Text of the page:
One U.S. special operations member was killed and four others were wounded in an attack by al-Shabab militants Friday in southern Somalia.

A partner force service member also was wounded in the attack in Jubaland, Somalia, U.S. Africa Command announced Friday.

One of the four wounded U.S. troops received sufficient medical care in the field, while the three others and the wounded partner force member were medically evacuated, AFRICOM said.

The combined force of Somali, Kenyan and American troops came under mortar and small-arms fire about 2:45 p.m. local time.

About 800 Somali and Kenyan forces were conducting a multi-day operation about 220 miles southwest of Mogadishu when the attack occurred, AFRICOM said.

Their goal was to “clear al-Shabab from contested areas, liberate villages from al-Shabab control, and establish a permanent combat outpost designed to increase the span of Federal Government of Somalia security and governance,” AFRICOM said in its statement.

The U.S. troops were providing advice, assistance and aerial surveillance during the mission.

The American troops were supported by an armed drone, according to the New York Times.

SITE Intelligence Group, a think tank that monitors militant and terror organizations, said al-Shabab had claimed responsibility for a “fierce attack” on a joint U.S.-Somali outpost near Kismayo.

The establishment of the outpost and presence of U.S. forces sheds some light on an otherwise shadowy mission by U.S. special operations forces in the region.

Last October, four U.S. soldiers were killed in an ambush in Niger. That attack threw the spotlight on U.S. military activities in Africa, which had largely been kept under wraps.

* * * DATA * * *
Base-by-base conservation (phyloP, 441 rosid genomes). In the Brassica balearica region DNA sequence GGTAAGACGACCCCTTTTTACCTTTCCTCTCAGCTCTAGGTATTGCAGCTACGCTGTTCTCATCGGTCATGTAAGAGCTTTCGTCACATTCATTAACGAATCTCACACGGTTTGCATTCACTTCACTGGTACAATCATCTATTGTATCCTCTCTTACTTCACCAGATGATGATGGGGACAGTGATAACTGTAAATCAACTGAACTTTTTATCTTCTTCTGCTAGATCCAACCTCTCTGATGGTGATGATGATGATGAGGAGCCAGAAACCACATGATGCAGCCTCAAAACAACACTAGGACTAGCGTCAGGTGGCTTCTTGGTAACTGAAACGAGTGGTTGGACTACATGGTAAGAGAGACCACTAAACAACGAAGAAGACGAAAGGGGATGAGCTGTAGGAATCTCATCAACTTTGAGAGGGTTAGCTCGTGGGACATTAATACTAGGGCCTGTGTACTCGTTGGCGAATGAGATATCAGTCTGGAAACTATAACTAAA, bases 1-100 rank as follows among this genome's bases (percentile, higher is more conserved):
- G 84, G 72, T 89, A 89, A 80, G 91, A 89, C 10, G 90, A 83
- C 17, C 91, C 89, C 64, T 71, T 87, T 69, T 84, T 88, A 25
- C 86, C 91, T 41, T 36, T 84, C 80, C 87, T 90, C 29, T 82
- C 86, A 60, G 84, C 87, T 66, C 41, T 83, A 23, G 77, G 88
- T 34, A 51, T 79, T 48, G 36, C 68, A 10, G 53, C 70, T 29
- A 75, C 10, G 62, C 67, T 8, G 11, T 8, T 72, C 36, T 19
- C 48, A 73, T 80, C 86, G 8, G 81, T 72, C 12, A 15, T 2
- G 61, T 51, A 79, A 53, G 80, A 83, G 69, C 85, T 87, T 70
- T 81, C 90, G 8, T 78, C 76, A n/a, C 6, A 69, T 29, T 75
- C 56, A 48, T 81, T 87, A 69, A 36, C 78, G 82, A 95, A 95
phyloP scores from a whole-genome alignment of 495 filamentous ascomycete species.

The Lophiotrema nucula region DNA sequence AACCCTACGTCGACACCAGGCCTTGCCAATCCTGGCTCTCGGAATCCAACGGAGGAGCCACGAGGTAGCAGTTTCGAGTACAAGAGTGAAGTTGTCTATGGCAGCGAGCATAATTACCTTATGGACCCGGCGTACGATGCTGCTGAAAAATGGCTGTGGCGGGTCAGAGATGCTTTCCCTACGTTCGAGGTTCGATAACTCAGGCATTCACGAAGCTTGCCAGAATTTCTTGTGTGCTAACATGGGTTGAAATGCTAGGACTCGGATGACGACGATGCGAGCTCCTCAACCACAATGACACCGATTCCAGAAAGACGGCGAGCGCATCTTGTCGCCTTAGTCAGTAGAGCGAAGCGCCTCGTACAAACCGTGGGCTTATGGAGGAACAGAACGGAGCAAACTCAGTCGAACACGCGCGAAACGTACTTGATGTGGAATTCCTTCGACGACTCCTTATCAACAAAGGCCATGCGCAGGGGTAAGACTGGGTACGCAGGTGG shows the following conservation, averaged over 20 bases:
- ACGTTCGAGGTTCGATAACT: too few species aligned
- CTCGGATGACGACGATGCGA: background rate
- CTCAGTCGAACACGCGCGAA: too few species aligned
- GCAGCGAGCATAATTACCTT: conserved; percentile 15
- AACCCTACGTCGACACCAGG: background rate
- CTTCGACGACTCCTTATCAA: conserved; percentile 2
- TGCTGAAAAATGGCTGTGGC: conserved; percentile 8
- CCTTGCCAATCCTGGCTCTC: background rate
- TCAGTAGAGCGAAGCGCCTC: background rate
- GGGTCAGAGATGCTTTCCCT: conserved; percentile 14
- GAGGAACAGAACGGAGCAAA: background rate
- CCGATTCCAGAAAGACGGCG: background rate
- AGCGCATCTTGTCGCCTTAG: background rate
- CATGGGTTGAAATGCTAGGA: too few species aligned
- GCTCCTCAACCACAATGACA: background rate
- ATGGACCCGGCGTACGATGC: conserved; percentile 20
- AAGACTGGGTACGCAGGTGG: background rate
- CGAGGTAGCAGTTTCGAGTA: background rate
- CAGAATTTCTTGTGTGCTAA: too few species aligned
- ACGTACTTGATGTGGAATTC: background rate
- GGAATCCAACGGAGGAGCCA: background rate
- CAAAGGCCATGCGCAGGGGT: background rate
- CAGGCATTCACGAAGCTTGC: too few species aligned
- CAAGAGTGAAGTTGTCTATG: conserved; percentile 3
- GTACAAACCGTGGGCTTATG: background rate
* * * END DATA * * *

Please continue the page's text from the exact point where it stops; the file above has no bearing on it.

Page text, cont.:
U.S. Africa Command officials have routinely told Military Times that the U.S. footprint in Somalia hovers around 500 troops, but that hasn’t slowed U.S. efforts in targeting al-Shabab militants.

On June 2, a U.S. airstrike outside the northern coastal city of Bosasso on the Somali terror group killed 27 fighters.

And last Thursday, a strike outside Mogadishu killed 12 fighters.

Military officials with AFRICOM have estimated al-Shabab’s size to be roughly 3,000 to 6,000 fighters.

The resurgent militant group dominates rural areas in the southern part of the country and controls roughly 20 percent of Somalia.

ISIS also has a small presence in the region, but their numbers pale in comparison to al-Shabab, estimated at just several hundred fighters.

U.S. forces carried out their first strike against ISIS in the region in November.

Somalia has been an important counter-terrorism focus by U.S. forces. Al-Shabab militants have allegiances and connections to al-Qaeda.

This story is breaking and will be updated when more information is available.

Shawn Snow is the senior reporter for Marine Corps Times and a Marine Corps veteran.

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